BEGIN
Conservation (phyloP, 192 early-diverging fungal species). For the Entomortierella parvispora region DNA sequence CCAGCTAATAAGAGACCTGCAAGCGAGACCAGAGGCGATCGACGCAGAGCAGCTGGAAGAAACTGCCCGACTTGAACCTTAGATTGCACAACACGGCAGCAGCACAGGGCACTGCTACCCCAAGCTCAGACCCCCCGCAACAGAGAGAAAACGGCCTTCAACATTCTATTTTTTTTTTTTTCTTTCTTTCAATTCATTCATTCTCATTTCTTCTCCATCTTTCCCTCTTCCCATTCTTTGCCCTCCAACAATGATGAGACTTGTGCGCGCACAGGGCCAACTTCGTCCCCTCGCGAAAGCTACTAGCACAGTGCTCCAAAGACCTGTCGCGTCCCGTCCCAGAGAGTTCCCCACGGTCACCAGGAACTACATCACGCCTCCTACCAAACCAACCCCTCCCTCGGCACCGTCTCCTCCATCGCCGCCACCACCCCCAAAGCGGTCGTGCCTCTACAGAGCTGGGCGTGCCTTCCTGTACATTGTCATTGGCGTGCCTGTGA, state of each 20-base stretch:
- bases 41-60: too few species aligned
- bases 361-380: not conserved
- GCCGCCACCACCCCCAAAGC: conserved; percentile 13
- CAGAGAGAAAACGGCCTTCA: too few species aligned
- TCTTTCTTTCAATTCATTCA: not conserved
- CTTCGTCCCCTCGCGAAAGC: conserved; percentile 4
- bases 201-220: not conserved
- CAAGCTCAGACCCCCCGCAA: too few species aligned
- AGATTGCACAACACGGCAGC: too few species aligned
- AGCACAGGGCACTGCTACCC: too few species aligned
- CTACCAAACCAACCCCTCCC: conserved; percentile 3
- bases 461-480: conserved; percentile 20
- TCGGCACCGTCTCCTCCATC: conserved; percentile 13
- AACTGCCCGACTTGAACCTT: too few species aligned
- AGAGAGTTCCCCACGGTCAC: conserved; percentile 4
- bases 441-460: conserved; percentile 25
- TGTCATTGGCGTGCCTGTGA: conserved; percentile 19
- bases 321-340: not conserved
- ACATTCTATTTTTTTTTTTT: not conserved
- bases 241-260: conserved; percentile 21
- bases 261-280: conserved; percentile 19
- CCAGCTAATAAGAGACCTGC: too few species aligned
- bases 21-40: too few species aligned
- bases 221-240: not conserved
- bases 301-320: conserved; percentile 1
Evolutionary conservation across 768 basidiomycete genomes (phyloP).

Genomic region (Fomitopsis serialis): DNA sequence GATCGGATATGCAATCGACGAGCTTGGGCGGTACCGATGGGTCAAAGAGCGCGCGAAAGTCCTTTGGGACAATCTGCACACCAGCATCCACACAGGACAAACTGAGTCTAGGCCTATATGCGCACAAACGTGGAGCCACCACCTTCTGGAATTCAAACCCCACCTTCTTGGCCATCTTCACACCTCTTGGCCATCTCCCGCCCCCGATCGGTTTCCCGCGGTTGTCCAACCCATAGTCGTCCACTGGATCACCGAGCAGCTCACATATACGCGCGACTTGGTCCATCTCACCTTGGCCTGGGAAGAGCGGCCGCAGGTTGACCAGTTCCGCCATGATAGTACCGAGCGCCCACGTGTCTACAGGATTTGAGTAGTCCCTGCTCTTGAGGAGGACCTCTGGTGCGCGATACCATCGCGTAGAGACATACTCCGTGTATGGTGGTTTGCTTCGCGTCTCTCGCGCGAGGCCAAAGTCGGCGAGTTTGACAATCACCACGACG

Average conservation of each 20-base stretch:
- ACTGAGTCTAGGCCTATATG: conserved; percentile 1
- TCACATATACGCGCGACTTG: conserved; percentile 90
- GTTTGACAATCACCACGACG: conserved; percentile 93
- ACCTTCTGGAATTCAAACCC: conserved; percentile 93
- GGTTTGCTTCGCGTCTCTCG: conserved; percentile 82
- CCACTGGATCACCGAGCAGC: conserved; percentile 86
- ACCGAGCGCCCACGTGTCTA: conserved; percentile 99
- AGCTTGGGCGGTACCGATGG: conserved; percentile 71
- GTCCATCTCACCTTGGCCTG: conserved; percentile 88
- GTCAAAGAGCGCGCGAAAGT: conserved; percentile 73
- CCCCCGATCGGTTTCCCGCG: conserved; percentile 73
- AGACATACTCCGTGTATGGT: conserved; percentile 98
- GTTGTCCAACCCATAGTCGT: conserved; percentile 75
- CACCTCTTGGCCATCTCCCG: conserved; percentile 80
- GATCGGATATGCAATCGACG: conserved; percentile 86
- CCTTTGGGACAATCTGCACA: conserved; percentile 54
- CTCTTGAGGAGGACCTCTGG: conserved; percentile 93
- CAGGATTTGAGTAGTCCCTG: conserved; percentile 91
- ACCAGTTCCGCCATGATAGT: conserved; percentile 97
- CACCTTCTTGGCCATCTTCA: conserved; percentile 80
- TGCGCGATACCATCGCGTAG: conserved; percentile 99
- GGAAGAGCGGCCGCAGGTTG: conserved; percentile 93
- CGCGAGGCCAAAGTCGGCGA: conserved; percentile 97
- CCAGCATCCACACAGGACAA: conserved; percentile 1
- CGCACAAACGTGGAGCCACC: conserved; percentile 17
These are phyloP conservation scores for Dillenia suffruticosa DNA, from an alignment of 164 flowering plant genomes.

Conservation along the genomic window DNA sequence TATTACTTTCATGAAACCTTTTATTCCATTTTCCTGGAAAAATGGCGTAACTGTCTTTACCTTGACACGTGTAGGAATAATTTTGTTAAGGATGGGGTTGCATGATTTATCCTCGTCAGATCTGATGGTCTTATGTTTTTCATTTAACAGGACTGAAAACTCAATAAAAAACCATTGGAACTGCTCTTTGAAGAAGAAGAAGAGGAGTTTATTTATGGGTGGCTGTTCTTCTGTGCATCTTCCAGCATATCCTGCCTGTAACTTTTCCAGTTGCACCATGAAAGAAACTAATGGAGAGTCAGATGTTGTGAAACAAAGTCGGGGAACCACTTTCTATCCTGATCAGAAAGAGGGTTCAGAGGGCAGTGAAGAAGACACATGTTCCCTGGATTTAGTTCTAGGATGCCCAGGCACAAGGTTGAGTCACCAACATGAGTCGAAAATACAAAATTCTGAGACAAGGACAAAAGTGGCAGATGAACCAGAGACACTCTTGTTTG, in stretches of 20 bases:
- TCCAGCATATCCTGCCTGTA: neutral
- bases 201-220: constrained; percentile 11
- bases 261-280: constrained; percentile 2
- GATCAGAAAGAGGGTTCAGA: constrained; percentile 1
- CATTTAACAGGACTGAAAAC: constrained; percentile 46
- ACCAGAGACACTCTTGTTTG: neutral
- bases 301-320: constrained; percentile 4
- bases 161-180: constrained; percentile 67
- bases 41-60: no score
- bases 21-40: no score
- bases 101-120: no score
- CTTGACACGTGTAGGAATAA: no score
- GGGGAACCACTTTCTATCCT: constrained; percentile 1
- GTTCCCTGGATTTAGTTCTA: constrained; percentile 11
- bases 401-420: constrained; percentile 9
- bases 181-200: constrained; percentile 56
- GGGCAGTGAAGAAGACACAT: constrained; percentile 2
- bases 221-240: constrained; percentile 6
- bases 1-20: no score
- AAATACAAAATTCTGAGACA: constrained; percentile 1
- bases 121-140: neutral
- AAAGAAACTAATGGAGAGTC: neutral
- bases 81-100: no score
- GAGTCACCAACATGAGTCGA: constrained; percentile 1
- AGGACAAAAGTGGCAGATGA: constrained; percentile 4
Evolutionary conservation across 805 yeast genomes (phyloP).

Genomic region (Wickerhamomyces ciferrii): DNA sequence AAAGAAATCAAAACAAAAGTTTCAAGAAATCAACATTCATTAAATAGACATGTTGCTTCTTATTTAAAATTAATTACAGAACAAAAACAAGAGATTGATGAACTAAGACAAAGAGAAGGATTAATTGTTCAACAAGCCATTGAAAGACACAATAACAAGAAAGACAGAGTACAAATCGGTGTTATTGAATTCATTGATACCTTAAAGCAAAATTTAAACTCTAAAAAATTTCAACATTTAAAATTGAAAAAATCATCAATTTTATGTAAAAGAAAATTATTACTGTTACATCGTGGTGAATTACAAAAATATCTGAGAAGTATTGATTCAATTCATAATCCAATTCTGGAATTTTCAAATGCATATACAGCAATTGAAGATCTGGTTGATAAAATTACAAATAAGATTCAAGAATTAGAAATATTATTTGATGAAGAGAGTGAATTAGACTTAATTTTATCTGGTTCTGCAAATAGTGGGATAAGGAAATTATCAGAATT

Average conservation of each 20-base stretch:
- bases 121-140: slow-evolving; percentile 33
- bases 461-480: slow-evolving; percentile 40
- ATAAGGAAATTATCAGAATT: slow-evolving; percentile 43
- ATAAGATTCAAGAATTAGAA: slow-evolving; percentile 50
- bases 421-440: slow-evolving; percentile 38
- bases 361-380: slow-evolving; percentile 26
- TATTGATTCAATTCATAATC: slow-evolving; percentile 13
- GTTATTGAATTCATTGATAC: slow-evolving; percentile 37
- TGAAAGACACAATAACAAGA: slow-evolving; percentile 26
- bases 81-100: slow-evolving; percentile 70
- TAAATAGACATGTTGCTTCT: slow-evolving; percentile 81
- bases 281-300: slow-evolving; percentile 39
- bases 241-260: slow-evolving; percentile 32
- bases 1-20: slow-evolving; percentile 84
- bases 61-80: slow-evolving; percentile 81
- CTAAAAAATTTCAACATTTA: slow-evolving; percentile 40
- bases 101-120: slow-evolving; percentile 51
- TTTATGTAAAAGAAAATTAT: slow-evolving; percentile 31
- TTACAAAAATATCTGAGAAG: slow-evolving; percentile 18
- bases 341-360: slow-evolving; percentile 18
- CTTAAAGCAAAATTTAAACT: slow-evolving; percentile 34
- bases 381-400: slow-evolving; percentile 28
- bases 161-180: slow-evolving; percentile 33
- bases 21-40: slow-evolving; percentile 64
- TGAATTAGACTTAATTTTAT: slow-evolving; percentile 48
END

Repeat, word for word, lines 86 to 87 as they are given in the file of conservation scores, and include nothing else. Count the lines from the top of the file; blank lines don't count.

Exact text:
- bases 461-480: slow-evolving; percentile 40
- ATAAGGAAATTATCAGAATT: slow-evolving; percentile 43